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Constellation Brands Posts 10% Sales Growth In Third Quarter, Operating Income Rises 19%

January 5, 2017

Constellation Brands maintained its streak of double-digit growth in its fiscal third quarter ended November 30, 2016, although momentum slowed slightly as the company’s spirits and wine division couldn’t keep pace with its formidable first-half results. 

Constellation’s overall net sales advanced by 10% to $1.8 billion in the third quarter, with seven percentage points coming from organic growth and the remainder derived from acquisition benefits. The company had enjoyed sales gains of 15% in its fiscal first quarter and 17% in the second quarter. Third quarter operating income was up by double-digits, with a 19% increase to $534 million.

Beer remains Constellation’s primary growth engine, as the beer unit’s third-quarter net sales jumped by 16%. Organic growth contributed 12 percentage points of growth, as the Modelo portfolio continues to thrive in the U.S. market. The remainder came from the acquisition benefit of Ballast Point—the California craft brewer that Constellation acquired for $1 billion roughly a year ago.

Constellation’s wine and spirits sales grew by 5% in the third quarter—a marked slowdown from the second quarter, when the division’s sales rose by 12%. Much of the third quarter growth reflected the acquisition benefit from The Prisoner and favorable price mix. Those were partially offset by lower volume, which the company says was “due to timing, as U.S. depletions volume outpaced shipment volume during the quarter.” Still, Constellation says its wine business gained IRI volume and dollar share in the third quarter amid strong depletion growth for its focus brands, and was IRI’s number-one share gainer in the U.S. wine category.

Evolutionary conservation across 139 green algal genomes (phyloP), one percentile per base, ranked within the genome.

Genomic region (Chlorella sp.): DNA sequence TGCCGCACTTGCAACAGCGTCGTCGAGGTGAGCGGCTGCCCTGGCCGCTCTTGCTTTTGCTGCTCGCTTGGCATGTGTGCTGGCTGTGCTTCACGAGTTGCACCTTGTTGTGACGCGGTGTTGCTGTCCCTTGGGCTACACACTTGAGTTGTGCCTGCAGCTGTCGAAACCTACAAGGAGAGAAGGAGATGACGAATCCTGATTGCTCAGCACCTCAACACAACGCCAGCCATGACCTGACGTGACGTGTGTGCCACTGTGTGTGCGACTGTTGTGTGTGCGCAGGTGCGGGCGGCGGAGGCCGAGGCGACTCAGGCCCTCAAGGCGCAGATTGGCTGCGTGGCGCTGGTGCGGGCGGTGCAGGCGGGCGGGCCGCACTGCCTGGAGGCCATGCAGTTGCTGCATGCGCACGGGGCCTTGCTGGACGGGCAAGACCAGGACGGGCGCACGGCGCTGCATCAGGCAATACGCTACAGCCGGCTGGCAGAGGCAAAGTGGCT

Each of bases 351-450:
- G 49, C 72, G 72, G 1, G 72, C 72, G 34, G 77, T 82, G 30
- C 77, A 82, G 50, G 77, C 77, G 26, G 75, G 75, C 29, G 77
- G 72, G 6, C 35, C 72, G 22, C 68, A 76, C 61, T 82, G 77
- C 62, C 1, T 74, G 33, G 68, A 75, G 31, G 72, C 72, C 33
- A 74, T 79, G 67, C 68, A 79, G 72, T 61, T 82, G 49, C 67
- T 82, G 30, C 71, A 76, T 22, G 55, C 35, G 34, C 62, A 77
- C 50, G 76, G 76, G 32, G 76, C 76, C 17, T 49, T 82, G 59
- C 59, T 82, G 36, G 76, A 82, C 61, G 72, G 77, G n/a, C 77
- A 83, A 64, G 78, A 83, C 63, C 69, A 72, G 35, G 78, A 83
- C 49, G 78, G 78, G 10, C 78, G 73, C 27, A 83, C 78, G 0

During the third quarter, Constellation—which has been one of the most acquisitive players in the drinks business over the past few years—made minority investments in Catoctin Creek Distilling Company, a producer of premium rye whiskey and gin, and the Bardstown Bourbon Company, which Constellation calls “the largest new whiskey distillery in the U.S.” The company also revealed that it has completed its recent acquisitions of High West Distillery, for $137 million, and Charles Smith Wines, for $121 million.

For the full fiscal 2017 ending February 28, Constellation projects that its beer business will achieve net sales growth of 16%-17% and operating income growth in the high teens. For the wine and spirits business, Constellation expects net sales growth in the mid single-digit range and operating income growth in the mid to high single-digit range. —Peter Zwiebach

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